“A statement relating to a startling event or condition, made while the declarant was under the stress of excitement that it caused” is not excluded by the hearsay rule, even if the declarant is available as a witness. Ind. Evidence Rule 803(2). A hearsay statement may be admitted as an excited utterance where: (1) a startling event has occurred; (2) a statement was made by a declarant while under the stress of excitement caused by the event; and (3) the statement relates to the event. Boatner v. State, 934 N.E.2d 184, 186-87 (Ind. Ct. App. 2010). “This is not a mechanical test, and the admissibility of an allegedly excited utterance turns on whether the statement was inherently reliable because the witness was under the stress of the event and unlikely to make deliberate falsifications.” Id. at 186. “The heart of the inquiry is whether the declarant was incapable of thoughtful reflection.” Id. While the amount of time that has passed is not dispositive, “a statement that is made long after the startling event is usually less likely to be an excited utterance.” Id.
Hurt v. State, 151 N.E.3d 809, 813-14 (Ind. Ct. App. 2020).
 Following the shooting, Officer Diouf responded to the scene and spoke to Williams within seconds of having received the 9-1-1 dispatch. In addition, Williams made his statements to Officer Diouf after he had been involved in a startling event—a shooting that killed Walton. Further, Williams was pacing, speaking quickly, and appeared upset when he made the statements to Officer Diouf. That behavior indicates that Williams was still under the stress of the shooting at the time he spoke with Officer Diouf. See Jones v. State, 800 N.E.2d 624, 628 (Ind. Ct. App. 2003). And the statements Williams's made to Officer Diouf directly related to the shooting. Accordingly, we hold that William's statements fall into the excited utterance exception to the rule against hearsay and, as such, the trial court did not abuse its discretion when it admitted Officer Diouf's testimony.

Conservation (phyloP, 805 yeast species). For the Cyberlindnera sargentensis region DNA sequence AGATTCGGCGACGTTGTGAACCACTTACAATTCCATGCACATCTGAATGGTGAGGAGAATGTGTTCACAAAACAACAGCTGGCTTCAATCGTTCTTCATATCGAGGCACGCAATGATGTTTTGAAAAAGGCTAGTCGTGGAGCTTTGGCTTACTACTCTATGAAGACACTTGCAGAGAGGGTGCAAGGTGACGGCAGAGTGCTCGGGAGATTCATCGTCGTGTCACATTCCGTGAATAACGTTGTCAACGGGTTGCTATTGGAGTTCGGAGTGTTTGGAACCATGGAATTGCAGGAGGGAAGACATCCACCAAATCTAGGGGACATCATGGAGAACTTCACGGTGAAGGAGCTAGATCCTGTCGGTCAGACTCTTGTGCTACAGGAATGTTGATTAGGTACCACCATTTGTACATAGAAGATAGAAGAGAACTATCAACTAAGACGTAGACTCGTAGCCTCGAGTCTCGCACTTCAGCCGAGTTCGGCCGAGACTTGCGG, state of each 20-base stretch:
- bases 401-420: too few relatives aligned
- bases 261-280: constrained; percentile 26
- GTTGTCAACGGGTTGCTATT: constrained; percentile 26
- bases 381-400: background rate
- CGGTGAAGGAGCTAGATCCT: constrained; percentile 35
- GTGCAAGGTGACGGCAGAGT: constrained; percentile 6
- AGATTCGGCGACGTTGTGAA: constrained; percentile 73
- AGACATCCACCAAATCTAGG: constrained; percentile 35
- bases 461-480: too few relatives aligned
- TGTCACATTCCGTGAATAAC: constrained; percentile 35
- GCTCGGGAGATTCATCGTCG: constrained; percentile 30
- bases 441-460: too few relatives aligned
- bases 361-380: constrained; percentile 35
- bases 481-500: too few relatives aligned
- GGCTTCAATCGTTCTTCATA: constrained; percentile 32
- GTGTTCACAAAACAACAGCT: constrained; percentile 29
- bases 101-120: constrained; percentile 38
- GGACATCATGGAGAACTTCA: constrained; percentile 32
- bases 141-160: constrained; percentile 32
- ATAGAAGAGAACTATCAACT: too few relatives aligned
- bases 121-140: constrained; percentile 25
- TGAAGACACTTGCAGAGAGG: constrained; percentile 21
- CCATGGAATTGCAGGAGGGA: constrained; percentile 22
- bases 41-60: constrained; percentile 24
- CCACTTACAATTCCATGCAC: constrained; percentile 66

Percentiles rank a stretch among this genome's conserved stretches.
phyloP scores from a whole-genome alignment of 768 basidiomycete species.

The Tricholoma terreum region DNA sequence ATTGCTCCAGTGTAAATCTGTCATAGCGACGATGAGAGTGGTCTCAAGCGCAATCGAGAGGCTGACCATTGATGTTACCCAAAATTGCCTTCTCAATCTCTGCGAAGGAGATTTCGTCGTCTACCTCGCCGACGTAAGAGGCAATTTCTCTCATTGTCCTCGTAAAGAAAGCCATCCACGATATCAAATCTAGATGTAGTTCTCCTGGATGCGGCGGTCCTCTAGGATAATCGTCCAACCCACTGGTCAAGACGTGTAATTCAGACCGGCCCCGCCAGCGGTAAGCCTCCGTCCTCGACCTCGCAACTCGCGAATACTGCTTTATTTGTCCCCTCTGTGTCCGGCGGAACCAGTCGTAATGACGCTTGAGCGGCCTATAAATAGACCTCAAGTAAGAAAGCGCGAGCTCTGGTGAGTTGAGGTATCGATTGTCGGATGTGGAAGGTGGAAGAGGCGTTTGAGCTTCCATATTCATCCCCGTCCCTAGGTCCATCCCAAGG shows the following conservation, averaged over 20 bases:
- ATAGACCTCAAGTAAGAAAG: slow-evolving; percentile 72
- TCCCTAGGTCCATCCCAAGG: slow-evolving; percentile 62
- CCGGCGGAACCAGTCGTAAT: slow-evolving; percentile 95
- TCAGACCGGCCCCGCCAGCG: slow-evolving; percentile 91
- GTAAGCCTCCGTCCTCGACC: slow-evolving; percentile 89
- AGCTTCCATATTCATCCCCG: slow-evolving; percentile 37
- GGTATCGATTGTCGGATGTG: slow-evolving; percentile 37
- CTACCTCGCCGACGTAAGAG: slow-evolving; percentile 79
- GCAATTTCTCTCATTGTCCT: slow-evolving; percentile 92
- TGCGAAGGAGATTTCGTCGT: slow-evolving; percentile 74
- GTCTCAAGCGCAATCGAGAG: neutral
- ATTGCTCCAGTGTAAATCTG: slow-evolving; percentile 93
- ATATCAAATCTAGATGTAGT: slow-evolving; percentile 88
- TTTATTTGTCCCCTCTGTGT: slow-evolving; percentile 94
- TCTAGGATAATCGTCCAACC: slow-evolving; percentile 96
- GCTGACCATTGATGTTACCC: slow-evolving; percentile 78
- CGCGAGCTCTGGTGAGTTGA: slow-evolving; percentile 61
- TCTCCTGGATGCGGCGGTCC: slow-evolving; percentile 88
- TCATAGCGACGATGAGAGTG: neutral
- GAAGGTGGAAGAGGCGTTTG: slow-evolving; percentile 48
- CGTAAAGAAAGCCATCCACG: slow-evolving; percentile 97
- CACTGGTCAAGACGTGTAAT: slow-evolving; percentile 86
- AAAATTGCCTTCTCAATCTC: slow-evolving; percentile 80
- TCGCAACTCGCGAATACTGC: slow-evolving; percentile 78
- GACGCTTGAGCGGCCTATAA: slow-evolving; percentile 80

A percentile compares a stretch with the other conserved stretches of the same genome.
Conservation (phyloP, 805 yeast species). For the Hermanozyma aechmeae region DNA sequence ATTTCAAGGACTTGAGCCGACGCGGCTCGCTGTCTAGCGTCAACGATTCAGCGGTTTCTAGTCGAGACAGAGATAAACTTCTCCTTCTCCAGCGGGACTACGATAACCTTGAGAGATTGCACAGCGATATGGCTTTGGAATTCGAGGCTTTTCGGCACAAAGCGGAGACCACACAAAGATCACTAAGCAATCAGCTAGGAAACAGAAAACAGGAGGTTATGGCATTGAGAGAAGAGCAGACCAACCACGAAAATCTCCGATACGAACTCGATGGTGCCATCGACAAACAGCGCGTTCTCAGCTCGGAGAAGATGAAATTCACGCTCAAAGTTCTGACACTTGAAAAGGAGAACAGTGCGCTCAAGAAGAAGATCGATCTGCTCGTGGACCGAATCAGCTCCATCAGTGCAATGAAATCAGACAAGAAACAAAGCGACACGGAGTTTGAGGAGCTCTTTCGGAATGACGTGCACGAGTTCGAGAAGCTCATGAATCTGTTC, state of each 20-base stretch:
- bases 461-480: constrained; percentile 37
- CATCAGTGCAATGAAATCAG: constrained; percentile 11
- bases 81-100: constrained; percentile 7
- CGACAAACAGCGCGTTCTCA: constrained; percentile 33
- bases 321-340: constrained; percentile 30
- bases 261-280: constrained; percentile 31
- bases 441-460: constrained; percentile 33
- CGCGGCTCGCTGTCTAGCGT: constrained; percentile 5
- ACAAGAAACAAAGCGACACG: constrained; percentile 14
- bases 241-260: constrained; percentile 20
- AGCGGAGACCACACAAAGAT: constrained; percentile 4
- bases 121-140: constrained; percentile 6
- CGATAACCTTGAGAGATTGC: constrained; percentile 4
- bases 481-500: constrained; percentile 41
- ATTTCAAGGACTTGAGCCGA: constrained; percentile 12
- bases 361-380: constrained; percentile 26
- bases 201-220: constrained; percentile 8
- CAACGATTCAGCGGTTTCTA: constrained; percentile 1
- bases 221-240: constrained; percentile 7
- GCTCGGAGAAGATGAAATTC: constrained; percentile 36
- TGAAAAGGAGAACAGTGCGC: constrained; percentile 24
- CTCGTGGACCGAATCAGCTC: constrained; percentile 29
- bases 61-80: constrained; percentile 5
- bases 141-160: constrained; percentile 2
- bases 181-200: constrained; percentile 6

Photo of Online Messages
 Finally, Johnson alleges the trial court abused its discretion when it admitted as evidence a photograph of online messages between Johnson and Walton because that photograph violated Indiana Evidence Rule 403. Under Indiana Rule of Evidence 403, “relevant evidence may be excluded if its probative value is substantially outweighed by the danger of ․ unfair prejudice, confusing the issues, misleading the jury, undue delay, or needlessly presenting cumulative evidence.” Snow v. State, 77 N.E.3d 173, 179 (Ind. 2017) (quotation marks omitted). As our Supreme Court has made clear: